Showmanship meets scrumptiousness at Iron Chef Japanese Steak House, where chefs juggle cooking utensils and show off their chopping chops while they grill teppanyaki menu selections such as steak, chicken, and seafood. Scallops and lobster tails dock at the hibachi as pincers grasp chopsticks or silverware in anticipation of a seared seafood feast ($38.99). Succulent strips of new york steak ($22.99) sizzle interpretations of Broadway tunes, drawing cheers muffled by mouthfuls of salmon ($23.99) and sukiyaki steak ($18.99). Dinner opens with a prawn appetizer, hot tea, salad, and steamy bowl of soup. Entrees arrive shortly after with vegetables and steamed rice, and the meal concludes with a dessert and a contest to determine who can hold their palm to the grill for the longest.
It's no surprise that Akasaka Restaurant, named after a neighborhood in Tokyo, offers traditional Japanese specialties. Diners tuck into freshly sliced sashimi, seasonal imports of Kobe beef, and shabu shabu hot pots of seaweed-infused broth in which diners can simmer morsels of beef or seafood. But according to The Seattle Times, there's another showstopper: "It's hard to get past the great Korean food at this longtime Federal Way favorite."
On tabletop grills, guests can broil hand-cut short ribs, slices of scarlet bulgogi beef, and other korean meats to their liking. Servers present more than a dozen types of housemade kimchi and other korean banchan to accompany savory meals, along with glasses of sake, whiskey, and Asian beer.
O Phở & Teriyaki’s chefs prepare a flavorful array of Chinese, Japanese, and Vietnamese fare served inside a glowing, golden dining room. Steam rises from healthful bowls of phở, where beef brisket and rice noodles float in hot, clear broth, served with cool bean sprouts, spicy jalapeño, and tart lime for building complexity. Chinese staples such as kung pao tofu and shrimp fried rice accompany tall glasses of honeydew bubble tea, conspiring on tactics to overthrow general tso’s chicken army.
There are many ways to dine at O Sushi & Grill. O Sushi & Grill delivers hot and cold Japanese delights, rolling fresh sushi by hand or sizzling teppanyaki-style meals by way of the griddle. Diners take in a table-side show as experienced chefs prepare teppanyaki, a Japanese style of cuisine prepared atop an iron griddle, in front of their eyes. Hibachi-grilled red snapper, sesame-seed-infused chicken, and tender new york steak emerge from the flames to adorn audiences' plates. Entrees such as the suki yaki steak, which marries thinly sliced beef with homemade sauces, make nearby diners shed tears of joy into their sake bombs. Palates preferring plant-based cuisines can avail themselves of the assorted vegetarian platter, sprouting grilled and seasoned zucchini, broccoli, and carrots.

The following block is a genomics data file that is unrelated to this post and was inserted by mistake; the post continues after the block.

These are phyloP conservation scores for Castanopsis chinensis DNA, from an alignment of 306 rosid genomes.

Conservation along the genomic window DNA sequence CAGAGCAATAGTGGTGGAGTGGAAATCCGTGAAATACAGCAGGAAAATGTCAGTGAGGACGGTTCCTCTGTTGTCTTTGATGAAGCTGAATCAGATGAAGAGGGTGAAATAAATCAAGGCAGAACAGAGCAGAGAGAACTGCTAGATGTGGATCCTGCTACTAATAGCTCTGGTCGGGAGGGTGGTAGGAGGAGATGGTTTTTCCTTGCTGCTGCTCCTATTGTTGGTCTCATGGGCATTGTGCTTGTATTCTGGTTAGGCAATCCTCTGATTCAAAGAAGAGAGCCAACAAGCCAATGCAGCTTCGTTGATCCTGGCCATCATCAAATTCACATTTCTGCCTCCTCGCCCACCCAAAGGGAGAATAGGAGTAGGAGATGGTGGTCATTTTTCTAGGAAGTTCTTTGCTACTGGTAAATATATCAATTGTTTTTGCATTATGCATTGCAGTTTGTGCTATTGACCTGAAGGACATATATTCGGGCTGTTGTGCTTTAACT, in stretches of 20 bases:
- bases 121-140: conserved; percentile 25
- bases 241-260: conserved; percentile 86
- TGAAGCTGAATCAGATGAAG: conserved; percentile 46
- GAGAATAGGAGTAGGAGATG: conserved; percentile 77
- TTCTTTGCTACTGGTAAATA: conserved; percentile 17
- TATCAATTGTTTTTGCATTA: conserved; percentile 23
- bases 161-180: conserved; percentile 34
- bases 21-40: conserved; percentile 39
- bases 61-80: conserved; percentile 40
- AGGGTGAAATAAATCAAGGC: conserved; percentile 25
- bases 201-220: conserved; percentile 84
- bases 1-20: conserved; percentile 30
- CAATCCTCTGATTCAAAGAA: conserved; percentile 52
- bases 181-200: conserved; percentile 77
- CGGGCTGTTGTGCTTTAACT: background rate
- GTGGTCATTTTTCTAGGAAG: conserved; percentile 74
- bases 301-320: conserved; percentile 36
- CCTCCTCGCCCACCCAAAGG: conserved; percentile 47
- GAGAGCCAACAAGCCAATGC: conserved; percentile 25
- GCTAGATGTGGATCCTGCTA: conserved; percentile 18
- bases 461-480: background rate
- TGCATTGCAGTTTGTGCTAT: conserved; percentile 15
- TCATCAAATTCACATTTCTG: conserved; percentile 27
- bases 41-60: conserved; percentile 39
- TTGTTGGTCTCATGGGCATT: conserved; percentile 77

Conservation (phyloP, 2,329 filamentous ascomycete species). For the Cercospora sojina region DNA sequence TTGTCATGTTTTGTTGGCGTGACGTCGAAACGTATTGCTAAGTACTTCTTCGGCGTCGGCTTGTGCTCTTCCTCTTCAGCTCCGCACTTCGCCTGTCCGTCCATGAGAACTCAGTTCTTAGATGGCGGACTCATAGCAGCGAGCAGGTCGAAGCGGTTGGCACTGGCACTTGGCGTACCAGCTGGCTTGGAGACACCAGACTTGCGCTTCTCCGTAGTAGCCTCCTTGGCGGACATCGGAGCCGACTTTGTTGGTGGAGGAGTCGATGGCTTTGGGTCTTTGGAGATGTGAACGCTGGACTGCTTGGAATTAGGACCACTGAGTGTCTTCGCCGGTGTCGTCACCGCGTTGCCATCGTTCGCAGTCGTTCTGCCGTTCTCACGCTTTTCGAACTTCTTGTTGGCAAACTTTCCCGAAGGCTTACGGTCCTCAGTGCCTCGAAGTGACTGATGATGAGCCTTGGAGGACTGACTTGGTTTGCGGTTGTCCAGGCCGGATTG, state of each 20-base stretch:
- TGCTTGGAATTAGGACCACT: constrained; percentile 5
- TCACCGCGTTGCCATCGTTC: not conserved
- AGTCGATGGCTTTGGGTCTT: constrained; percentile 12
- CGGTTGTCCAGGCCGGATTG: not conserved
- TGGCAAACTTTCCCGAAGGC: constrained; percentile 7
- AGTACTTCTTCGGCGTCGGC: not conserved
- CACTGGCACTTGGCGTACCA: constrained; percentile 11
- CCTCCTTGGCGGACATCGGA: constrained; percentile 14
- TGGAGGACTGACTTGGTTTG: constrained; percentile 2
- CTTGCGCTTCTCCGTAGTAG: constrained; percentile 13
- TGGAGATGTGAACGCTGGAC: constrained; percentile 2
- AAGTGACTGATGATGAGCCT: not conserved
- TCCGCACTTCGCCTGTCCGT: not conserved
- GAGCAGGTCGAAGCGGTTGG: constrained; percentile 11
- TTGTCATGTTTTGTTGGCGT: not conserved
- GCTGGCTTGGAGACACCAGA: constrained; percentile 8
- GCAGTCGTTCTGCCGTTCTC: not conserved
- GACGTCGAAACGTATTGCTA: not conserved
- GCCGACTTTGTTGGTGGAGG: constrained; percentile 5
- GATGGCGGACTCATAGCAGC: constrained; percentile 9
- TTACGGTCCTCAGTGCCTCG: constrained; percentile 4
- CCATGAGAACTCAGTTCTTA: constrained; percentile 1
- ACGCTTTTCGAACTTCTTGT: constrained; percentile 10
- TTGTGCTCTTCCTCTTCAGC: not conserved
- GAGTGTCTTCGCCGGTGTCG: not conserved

Guests can grab a seat and a sushi appetizer aside the iron grill for the in-house chefs' eye-catching pyrotechnics display. Alternatively, those in the mood for some flame-free fish-rolling can head straight to the sushi bar, where dinnertime piano performances, brightly colored plates, and scenes of leaping dolphins all aid in crafting a memorable dining experience.
Several culinary styles meet in the kitchen of Sushimaru, an Asian-fusion eatery. That's because the menu travels from Chinese appetizers such as egg rolls and gyoza dumplings to Korean classics such as bulgogi to Japanese teriyaki and bento boxes. Chefs fashion fresh ingredients into sashimi and fusion sushi rolls such as the Blue Mountain, which combines crabmeat and avocado with baked mozzarella, string potatoes, and blueberry jam.